The benefits of physical activity on how you feel, to combat stress, and for overall wellbeing are far too well documented to be ignored. A range of exercises such as strength training, cardio, martial arts, cross-training, Pilates, yoga, and walking can all help. If you can’t get motivated to do anything, see if a friend or family member will go with you, or if it’s in your budget, work with a personal trainer.

Relax

Taking time to relax helps to reduce stress, calm you down when you’re angry and can help you think clearly. Think about a time you were in an argument with someone and left the room before things got too heated. Did you calm down once you removed yourself from the situation? Some things you can try to help you relax include meditation, yoga, Tai Chi, deep breathing, reading, taking a bath and doing some stretches.

Do something for yourself

Make it a goal to pamper yourself; do something that you always wanted to do. If you don’t have a lot of time or if it isn’t in your budget, try a workaround that you can do at home. For example, if you’ve always wanted to go the spa, create a spa day at home. My post Feel like a million bucks with this all natural DIY Spastravaganza has instructions.

When you’ve finished making your list of alternatives, make a conscious decision not eat when you’re experiencing your trigger feeling(s) and do something on your list instead.

For other tips or support, ask your healthcare provider.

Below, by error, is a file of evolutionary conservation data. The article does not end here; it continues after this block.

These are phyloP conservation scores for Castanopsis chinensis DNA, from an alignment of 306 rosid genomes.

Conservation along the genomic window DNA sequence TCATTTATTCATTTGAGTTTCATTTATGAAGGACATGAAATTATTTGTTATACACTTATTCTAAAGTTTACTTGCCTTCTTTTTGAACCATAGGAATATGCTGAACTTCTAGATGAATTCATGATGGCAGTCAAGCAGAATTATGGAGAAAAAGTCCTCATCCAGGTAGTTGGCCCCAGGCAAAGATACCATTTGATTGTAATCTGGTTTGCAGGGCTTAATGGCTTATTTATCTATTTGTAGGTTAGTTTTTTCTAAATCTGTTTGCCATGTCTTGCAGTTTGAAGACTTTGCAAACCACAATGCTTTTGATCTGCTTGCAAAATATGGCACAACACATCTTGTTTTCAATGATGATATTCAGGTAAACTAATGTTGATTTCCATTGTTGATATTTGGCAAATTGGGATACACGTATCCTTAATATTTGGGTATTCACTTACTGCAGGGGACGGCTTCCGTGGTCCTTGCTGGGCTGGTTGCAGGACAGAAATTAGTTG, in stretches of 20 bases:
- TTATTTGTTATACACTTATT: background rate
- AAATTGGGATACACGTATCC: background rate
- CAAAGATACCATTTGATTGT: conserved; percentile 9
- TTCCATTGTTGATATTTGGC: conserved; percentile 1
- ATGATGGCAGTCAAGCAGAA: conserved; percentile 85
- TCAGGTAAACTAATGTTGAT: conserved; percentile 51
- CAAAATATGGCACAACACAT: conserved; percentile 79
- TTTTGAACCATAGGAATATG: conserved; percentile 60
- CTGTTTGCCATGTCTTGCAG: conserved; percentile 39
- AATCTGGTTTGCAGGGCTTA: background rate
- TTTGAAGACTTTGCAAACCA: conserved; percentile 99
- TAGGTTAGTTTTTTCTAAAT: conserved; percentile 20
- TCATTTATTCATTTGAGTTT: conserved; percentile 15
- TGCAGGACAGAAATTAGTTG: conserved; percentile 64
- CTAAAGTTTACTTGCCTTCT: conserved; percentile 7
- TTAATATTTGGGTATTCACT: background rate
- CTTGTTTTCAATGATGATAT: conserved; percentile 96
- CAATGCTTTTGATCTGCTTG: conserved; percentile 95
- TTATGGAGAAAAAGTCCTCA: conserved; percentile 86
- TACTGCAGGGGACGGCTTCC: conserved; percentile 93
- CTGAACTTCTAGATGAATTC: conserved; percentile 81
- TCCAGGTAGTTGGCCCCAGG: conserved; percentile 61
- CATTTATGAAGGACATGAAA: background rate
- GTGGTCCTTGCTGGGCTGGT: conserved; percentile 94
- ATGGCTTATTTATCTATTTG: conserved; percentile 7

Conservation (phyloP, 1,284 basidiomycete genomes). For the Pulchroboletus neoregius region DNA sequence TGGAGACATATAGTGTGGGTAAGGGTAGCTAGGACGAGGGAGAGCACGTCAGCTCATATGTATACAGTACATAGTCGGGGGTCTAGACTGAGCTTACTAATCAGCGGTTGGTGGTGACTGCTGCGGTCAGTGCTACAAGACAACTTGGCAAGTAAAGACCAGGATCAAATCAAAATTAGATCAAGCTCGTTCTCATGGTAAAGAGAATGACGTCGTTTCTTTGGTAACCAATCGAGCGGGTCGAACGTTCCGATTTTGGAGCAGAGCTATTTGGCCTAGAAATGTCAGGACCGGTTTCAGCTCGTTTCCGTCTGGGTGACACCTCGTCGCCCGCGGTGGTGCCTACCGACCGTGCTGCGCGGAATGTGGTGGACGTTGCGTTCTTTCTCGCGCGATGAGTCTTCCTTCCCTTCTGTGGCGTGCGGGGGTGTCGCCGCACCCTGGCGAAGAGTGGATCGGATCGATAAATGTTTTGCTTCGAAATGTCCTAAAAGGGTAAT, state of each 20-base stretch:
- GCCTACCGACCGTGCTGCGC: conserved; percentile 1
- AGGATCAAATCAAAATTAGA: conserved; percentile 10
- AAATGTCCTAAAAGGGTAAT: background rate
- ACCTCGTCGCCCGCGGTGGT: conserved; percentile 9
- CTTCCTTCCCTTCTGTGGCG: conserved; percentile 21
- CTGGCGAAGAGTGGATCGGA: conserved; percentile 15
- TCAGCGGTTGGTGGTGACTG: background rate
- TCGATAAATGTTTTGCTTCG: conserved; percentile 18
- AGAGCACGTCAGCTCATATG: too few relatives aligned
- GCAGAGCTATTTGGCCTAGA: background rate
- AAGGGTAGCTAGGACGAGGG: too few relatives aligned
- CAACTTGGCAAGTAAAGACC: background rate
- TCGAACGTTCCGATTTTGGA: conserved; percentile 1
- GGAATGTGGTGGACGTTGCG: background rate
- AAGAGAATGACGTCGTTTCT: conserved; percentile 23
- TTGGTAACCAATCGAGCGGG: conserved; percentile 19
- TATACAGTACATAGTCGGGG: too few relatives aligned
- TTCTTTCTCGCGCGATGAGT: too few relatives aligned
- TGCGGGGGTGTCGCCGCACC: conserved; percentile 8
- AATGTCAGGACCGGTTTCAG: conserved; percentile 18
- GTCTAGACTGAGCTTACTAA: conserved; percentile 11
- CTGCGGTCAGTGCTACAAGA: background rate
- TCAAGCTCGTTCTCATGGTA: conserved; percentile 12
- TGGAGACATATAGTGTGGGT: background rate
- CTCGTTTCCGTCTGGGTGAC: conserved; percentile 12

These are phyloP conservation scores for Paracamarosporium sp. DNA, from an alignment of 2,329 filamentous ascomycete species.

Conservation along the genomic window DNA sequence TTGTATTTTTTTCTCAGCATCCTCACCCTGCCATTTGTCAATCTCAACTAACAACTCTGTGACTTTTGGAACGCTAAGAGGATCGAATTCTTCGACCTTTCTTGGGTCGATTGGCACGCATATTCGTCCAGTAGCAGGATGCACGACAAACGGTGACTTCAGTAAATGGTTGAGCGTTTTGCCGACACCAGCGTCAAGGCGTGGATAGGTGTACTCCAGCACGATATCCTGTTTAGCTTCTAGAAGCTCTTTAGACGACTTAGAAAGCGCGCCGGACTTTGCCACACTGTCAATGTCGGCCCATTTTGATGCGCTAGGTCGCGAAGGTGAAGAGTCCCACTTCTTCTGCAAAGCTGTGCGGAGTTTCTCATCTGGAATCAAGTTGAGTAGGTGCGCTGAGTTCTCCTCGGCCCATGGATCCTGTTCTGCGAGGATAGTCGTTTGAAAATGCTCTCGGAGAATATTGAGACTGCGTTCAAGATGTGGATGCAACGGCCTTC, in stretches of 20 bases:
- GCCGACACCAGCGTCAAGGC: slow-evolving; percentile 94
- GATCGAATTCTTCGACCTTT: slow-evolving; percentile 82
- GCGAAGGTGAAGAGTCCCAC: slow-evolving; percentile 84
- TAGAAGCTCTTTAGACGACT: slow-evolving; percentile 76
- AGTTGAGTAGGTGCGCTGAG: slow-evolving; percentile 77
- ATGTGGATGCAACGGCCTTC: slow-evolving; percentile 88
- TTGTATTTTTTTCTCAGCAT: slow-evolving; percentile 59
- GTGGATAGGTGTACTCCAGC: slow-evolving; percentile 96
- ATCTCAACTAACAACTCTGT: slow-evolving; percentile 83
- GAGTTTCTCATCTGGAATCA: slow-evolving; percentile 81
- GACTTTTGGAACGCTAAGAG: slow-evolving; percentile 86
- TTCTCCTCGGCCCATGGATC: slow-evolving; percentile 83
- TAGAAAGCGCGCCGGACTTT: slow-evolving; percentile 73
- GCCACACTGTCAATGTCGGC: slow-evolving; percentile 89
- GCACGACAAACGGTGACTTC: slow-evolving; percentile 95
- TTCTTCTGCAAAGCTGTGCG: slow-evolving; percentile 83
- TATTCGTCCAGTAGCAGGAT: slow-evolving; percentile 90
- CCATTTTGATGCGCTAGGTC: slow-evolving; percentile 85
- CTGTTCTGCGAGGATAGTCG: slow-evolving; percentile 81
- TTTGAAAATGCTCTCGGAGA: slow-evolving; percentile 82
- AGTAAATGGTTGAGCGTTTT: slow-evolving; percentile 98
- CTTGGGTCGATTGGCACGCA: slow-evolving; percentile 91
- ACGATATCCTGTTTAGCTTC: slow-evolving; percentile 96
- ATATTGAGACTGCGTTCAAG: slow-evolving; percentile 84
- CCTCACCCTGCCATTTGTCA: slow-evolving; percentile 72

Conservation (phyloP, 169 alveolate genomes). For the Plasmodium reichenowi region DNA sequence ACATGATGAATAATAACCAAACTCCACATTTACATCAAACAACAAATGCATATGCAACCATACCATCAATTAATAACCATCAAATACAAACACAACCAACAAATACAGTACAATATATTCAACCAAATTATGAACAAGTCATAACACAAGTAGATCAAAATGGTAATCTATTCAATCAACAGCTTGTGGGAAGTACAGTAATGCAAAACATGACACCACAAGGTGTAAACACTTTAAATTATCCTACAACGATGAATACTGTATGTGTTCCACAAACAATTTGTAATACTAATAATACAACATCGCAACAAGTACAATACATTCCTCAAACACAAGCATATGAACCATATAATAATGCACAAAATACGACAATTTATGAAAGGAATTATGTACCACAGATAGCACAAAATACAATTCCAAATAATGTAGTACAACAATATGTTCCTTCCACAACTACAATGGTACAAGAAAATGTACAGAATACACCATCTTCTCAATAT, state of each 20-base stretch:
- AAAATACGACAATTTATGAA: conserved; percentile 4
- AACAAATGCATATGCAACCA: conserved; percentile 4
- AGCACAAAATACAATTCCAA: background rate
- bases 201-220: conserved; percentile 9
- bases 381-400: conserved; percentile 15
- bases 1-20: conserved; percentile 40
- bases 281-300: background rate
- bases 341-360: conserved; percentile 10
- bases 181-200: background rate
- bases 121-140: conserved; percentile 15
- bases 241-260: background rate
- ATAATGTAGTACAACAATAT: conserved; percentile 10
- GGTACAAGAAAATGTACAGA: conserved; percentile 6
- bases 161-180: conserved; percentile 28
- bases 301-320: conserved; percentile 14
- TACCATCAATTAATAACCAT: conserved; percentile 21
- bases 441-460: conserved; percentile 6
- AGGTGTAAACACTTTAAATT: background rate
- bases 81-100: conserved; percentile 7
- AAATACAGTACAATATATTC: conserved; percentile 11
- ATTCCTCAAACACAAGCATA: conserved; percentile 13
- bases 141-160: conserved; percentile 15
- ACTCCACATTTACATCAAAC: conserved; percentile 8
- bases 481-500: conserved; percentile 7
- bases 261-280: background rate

Do you have any other suggestions for dealing with things without reaching for food?

44 replies »

  1. Very well written Samantha! I agree with your strategies for destressers. I usually try to exercise when I am feeling stressed and sweat out my frustrations. Even though I am not the type to reach out for food when stressed but I do know friends and family that tend to resort to food when feeling stressed out. I will need to use your other tips when I speak to them next time.

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    • Thanks so much Marko! I’m not a food stress eater myself either, it may be because I am eating every 2-3 hours I wouldn’t even notice! That’s great that this might be helpful for some people you know. I appreciate it and I appreciate your comment! Enjoy your day/night!

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    • Wow that’s amazing Susie!! I can’t clap enough for how great that is. I like the term liquid awesome! I’m going to have to use it one day 🙂 . Thanks for that inspiration. You’ve motivated some extra movement in me when I workout tomorrow!!

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  2. Excellent article Sam. I am fortunate enough to say that I don’t stress eat but I know some of my family members will find this helpful. Yes working out is the best remedy based on my experience. Thanks so much for sharing.

    Liked by 1 person

  3. This is great info! Thanks for sharing the background to stress and how it works with food. I find that so interesting. The tips are great too. I like the idea of writing down what things happen when I’m reaching for food to see if I can change it. Amazing post

    Liked by 1 person

  4. I found this so interesting. I never thought about a link to childhood as to why we might reach for food.But I do feel bad if I don’t eat everything at a restaurant or at someone’s house, even if the portion is too big. Thanks for sharing this great post!

    Liked by 1 person